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Senate Democrats settling on 25% corporate tax rate

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Why it matters: While increasing the rate from 21% to 25% would raise about $600 billion over 15 years, it would leave President Biden well short of paying for his proposed $2.25 trillion, eight-year infrastructure package.

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Republican leaders raked in sizable donations from grassroots supporters

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CDC: Half of US adults have received one COVID-19 vaccine dose

Data: CDC; Chart: Axios Visuals

Half of US adults have received at least one dose of the COVID-19 vaccine and about a third are fully vaccinated, according to new data from the Centers for Disease Control and Prevention.

Why it matters: COVID-19 cases and hospitalizations are still on the rise, CDC director Rochelle Walensky said during Friday's White House COVID-19 briefing. With cases in many states being driven by variants, public health officials have emphasized the need to ramp up vaccinations.

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Israeli intel agencies believe Vienna talks will lead to U.S. return to Iran nuclear deal

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Why it matters: The Israeli government is very concerned about a U.S. return to the nuclear deal and is trying to convince the Biden administration not to take the pressure off the Iranian regime.

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"It hurts": Latino community of 13-year-old killed by police in Chicago reels after shooting

Residents of Little Village, a well-known and predominantly Latino neighborhood in Chicago, are grieving the death of Adam Toledo, a 13-year-old Mexican American boy from the neighborhood who was shot and killed by a police officer on March 29, NBC News reports.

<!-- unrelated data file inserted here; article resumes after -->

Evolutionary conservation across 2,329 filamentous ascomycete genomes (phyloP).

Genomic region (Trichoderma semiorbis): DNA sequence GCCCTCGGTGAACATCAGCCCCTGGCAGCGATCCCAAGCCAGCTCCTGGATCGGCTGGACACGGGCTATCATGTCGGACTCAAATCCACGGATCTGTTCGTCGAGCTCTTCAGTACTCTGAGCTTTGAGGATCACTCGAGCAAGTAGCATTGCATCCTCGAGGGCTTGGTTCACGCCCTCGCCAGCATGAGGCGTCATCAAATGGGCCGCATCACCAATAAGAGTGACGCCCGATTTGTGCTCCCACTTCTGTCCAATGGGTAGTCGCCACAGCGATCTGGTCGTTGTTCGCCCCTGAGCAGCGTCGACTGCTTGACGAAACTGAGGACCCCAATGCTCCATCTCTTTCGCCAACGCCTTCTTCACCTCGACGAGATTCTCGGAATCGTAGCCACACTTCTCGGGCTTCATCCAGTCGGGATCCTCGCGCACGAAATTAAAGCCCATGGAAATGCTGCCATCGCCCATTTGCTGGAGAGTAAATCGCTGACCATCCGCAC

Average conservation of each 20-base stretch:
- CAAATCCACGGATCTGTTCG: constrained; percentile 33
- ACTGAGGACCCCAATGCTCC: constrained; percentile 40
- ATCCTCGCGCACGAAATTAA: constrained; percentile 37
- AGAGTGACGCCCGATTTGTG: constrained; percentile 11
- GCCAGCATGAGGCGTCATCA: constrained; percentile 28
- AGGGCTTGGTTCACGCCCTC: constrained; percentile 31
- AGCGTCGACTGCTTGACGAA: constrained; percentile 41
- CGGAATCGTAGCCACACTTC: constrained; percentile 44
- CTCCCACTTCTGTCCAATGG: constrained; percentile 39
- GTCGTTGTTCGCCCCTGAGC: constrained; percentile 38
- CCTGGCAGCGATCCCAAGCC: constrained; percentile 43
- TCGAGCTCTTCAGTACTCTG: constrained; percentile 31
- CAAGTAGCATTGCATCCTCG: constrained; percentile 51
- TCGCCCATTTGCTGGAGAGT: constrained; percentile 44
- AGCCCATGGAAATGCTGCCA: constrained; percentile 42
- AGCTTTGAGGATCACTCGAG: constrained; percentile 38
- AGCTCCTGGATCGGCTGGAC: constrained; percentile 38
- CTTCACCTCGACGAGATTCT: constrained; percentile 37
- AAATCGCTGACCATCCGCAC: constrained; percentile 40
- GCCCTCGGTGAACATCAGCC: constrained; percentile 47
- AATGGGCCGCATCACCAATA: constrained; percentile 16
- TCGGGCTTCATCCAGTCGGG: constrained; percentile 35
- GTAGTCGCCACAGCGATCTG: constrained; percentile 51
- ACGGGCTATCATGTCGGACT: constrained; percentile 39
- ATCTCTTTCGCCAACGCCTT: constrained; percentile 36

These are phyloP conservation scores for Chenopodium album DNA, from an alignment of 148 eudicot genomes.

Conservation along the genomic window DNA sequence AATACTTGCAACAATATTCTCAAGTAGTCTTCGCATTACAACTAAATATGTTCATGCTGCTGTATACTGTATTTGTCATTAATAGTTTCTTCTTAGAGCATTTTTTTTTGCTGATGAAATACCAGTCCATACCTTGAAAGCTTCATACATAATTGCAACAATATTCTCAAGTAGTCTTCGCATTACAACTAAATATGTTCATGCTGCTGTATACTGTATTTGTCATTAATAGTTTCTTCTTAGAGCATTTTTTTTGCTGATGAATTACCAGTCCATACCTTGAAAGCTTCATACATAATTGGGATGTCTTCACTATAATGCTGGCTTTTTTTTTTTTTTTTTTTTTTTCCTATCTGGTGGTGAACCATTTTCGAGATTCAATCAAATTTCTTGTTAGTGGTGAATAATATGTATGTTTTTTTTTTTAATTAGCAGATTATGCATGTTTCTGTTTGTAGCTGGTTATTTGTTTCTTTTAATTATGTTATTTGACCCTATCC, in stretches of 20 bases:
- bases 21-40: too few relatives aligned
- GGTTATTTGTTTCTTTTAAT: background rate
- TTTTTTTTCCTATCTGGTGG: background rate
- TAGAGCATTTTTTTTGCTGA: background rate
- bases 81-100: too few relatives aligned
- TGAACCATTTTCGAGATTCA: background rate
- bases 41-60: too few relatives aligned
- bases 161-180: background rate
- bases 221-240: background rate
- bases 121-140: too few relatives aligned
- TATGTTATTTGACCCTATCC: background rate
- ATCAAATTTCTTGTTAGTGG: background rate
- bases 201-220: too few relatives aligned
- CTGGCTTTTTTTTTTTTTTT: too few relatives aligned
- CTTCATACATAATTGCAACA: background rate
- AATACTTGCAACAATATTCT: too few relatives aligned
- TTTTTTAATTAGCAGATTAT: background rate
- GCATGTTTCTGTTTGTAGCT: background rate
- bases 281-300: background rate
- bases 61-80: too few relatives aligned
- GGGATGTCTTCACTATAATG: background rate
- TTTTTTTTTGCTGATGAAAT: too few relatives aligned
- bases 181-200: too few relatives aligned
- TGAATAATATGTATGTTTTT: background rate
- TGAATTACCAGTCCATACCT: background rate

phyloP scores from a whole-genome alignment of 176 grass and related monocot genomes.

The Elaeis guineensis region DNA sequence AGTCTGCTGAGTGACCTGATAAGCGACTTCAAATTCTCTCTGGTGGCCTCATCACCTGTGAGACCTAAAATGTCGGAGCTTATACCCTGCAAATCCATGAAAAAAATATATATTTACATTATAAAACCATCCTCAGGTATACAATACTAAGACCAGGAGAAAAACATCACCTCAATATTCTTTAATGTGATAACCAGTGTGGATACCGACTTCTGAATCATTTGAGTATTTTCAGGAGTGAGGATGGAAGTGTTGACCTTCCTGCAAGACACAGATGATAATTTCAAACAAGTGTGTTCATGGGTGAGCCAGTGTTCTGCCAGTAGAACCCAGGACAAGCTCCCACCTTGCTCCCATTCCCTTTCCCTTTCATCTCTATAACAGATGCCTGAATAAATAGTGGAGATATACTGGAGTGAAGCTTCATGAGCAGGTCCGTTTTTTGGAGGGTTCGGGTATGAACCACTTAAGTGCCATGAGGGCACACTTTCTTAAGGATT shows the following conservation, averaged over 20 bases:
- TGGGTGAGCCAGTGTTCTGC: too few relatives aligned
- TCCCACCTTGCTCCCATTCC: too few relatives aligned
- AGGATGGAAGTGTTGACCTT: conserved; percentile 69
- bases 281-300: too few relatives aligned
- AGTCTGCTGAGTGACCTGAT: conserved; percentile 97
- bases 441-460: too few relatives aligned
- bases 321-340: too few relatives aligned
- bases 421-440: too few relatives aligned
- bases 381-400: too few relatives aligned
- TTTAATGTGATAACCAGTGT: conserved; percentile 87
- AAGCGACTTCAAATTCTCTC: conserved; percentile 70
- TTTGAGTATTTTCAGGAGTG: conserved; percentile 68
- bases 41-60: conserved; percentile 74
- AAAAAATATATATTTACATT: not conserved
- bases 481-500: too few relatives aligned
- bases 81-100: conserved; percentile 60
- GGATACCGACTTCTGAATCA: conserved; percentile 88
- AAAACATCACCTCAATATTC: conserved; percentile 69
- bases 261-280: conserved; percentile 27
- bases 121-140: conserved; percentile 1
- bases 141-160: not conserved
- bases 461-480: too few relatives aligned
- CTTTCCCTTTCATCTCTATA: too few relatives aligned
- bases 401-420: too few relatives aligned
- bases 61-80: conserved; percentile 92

Why it matters: Adam Toledo's killing shines a spotlight on police shootings of Latinos, who are killed by law enforcement at the second-highest rate after Black Americans, according to data from the Washington Post.

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Biden adviser warns "there will be consequences" for Russia if Navalny dies

The Biden administration warned the Russian government "that there will be consequences" if jailed Russian opposition leader Alexei Navalny dies, National Security Adviser Jake Sullivan told CNN on Sunday.

The big picture: Sullivan also defended President Biden for not mentionining Navalny in a Thursday speech about Russia or in a Tuesday call with Russian President Vladimir Putin,saying the White House aims to deal with the issue "privately and through diplomatic channels."

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Prosecutor on leave for failing to "fully present the facts" after shooting of 13-year-old boy

Cook County prosecutor James Murphy was placed on administrative leave Friday after he implied in court that 13-year-old Adam Toledo, who was shot and killed by a police officer in March, was armed when he was shot, the Chicago Tribune and Chicago Sun-Times report.

Why it matters: Videos of the shooting show that Toledo dropped what appears to be a weapon and put his hands in the air a moment before before he was fatally shot. A lawyer for the Toledo family said Thursday that if the teen "had a gun, he tossed it."